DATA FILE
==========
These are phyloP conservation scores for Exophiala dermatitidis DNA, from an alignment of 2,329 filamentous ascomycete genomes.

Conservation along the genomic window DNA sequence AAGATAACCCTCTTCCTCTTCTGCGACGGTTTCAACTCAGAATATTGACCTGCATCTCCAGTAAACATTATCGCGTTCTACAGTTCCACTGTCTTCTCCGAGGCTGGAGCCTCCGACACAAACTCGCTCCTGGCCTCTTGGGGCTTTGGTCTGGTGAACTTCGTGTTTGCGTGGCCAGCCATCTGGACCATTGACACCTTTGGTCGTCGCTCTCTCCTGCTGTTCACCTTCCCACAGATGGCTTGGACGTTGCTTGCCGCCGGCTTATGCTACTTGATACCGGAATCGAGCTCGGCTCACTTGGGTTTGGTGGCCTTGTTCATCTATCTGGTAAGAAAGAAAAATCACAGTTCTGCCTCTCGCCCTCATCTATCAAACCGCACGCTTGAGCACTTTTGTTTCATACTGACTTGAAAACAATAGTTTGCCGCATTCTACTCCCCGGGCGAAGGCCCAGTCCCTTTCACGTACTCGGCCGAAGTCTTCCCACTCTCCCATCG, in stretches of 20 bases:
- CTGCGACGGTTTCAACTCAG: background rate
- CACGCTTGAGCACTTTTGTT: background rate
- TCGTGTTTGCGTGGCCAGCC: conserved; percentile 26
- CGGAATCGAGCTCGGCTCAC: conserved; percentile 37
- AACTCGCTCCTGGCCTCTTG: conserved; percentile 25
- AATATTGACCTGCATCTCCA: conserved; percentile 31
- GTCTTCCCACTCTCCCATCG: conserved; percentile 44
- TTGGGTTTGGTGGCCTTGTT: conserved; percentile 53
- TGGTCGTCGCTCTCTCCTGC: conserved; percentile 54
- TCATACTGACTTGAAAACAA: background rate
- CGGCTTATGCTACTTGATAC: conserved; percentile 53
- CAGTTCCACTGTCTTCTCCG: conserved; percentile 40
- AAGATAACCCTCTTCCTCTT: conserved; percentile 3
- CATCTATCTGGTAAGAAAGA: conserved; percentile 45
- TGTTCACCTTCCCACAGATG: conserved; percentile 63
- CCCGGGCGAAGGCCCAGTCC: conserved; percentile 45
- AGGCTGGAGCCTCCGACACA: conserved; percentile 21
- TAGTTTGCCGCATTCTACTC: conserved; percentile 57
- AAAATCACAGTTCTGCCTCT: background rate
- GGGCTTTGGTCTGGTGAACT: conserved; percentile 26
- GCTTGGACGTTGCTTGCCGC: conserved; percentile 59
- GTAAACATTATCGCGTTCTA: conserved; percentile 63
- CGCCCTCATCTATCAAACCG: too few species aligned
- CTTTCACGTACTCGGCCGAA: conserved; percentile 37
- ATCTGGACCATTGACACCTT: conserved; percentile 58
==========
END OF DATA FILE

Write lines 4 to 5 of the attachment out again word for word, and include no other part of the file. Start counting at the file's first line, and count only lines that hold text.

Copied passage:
- CACGCTTGAGCACTTTTGTT: background rate
- TCGTGTTTGCGTGGCCAGCC: conserved; percentile 26